Independent learning activities: The pre-class preparation in this subject is accessed online. The pre-work includes: reading; completing online quizzes; viewing screencasts and videos. The online quizzes are used to help you to review your learning. To support you in developing your report writing skills you will complete a benchmarking activity. Benchmarking means that you will be given exemplars of the Task 4 report (student work from previous semesters), which you will grade using the task assessment rubric.
Teaching notes (powerpoint slides) corresponding with each Teaching and Learning Session, including any associated electronic material or links, are uploaded to or linked from UTSOnline.
Attendance at all sessions is expected. Active participation in all in-class interactive activities, as well as attendance, are required in order to successfully complete the subject. Students who are absent from any of the in-class assessment activities are required to submit a request for special consideration.
The topics covered in each semester will be drawn from:
- The structure of arguments
- Sources and qualities of evidence
- Contentious issues
- Graphs, charts and tables
- Data visualisation
- Probability, odds and risk
- Randomness, variation, coincidences, populations and estimation
- Use and abuse of statistics
- Data analytics and mining
- The narrative of numbers - telling an effective story
Assessment task 1: Formative pre-class and in-class learning activities
The purpose of this activity is to give you formative experience across a set of the subject content in AEI, through application of your knowledge and skills in quizes, collaborative activities, and other exercises.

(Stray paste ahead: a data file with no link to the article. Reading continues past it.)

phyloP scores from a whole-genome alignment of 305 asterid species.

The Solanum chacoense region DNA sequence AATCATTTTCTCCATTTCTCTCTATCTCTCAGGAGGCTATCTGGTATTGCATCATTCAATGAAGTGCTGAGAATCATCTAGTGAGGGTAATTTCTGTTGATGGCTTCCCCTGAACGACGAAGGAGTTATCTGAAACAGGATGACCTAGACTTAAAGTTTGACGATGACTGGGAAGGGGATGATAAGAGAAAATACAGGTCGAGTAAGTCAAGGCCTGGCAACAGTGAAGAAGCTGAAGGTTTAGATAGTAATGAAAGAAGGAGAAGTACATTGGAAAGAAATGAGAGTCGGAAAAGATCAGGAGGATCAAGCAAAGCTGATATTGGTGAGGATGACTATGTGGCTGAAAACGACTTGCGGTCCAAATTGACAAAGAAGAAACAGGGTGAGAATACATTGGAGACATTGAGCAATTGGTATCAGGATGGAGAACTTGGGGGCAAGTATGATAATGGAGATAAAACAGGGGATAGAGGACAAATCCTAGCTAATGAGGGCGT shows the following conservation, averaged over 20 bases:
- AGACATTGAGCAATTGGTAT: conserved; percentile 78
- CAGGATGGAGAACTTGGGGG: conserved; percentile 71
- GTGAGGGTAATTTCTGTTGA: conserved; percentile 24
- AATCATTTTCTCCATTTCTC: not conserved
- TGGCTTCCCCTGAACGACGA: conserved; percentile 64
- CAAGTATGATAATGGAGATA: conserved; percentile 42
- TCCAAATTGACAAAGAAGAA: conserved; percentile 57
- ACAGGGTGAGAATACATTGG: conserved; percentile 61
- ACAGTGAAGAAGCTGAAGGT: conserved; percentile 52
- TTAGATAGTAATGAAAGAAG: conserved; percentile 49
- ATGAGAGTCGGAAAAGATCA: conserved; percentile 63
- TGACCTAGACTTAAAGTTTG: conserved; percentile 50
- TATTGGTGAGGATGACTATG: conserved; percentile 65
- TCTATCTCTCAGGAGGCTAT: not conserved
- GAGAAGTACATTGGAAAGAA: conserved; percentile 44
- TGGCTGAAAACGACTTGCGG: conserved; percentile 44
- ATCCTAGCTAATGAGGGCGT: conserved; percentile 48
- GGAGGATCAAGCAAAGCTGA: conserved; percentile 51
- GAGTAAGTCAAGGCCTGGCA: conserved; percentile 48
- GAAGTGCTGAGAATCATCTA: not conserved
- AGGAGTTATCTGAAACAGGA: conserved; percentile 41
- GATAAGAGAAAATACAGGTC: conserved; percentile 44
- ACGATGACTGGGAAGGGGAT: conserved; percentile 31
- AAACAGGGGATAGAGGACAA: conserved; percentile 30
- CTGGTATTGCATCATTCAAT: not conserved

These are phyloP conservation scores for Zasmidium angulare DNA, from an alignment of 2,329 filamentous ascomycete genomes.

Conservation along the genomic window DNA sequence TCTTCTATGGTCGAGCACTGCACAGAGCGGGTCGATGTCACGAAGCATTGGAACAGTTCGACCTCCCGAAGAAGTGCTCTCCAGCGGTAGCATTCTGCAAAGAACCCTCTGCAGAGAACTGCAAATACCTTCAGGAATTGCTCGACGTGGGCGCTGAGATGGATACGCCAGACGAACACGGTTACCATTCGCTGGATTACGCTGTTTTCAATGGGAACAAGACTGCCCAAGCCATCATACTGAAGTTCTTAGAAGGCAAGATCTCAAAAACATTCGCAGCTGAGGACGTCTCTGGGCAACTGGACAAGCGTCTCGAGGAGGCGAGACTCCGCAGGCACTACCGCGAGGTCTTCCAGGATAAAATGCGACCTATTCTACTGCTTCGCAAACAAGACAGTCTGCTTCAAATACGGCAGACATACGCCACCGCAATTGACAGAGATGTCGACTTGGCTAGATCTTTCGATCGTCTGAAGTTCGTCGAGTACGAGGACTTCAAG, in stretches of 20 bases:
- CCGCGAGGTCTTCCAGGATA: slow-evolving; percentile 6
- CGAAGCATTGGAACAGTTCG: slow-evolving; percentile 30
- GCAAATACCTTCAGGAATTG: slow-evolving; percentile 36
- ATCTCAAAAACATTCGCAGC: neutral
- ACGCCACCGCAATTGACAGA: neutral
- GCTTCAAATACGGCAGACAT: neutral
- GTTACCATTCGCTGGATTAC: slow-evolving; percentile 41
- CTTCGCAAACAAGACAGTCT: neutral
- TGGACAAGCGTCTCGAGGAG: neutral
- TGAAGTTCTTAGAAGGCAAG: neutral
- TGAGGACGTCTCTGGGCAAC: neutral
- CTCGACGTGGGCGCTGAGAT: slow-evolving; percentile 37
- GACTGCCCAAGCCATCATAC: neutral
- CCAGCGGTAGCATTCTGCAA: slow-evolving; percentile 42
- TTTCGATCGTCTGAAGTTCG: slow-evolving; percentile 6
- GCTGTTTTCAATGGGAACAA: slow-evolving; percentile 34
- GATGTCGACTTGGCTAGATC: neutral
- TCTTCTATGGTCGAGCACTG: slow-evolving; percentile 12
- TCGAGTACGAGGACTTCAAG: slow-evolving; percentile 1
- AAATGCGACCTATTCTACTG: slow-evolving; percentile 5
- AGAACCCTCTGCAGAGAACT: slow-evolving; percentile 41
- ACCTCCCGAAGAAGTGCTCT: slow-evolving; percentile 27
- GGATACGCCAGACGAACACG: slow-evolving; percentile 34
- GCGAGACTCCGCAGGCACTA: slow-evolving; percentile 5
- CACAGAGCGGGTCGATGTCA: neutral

Assessment task 2: Data in the World: The Quantified Self
This task requires you to collect and analyse data to tell a story that is of personal interest to you. For example, you may choose to collect data about your: sleep patterns; exercise regime; time spent on Facebook and so on. Alternatively, you could undertake a new activity to generate data, for example: walking to work; learning a new video game or app. If you prefer, you could choose a set of quantitative data in the world which is of interest to you, for example: data about countries or regions you have visited on holiday.
Written report 25% (5-8 pages, about 1600 - 2600 words)
Oral presentation 5% (5 minutes)
Assessment task 3: Mini-task on Arguments and Evidence: Analysing the Data Story
The purpose of this assessment is to provide you with a formative opportunity to collaboratively consider the ways data informs, and forms part of, news stories.
|Groupwork:||Group, group and individually assessed|
1 page maximum
Assessment task 4: Arguments and Evidence: The Data Story
The purpose of this assessment is to provide you with an opportunity to apply your quantitative literacy skills to a contentious issue, and to reflect on the way in which you draw on evidence to form your opinions.
Written report (35%) 8 to 10 pages
Oral presentation (5%) 5 minutes
To pass this subject you are expected to participate in the majority of in-class activities including peer-review of presentations. Timely completion and submission of assessment tasks, including learning plans and progress reports, is expected.
There are no set texts for this subject; however, there are many books that will be of interest to participants.
Kahneman, D. (2011) Thinking, Fast and Slow Penguin **** Highly recommended
Boslaugh, S. & Watters, P. (2008) Statistics in a Nutshell O’Reilly
Bowell, T. & Kemp, G. (2002) Critical Thinking A Concise Guide Routledge
Singh, S. (2013) The Simpsons and Their Mathematical Secrets Bloomsbury
Tufte, E. (1992) The Visual Display of Quantitative Information Graphics Press
Tufte, E. (1990) Envisioning Information Graphics Press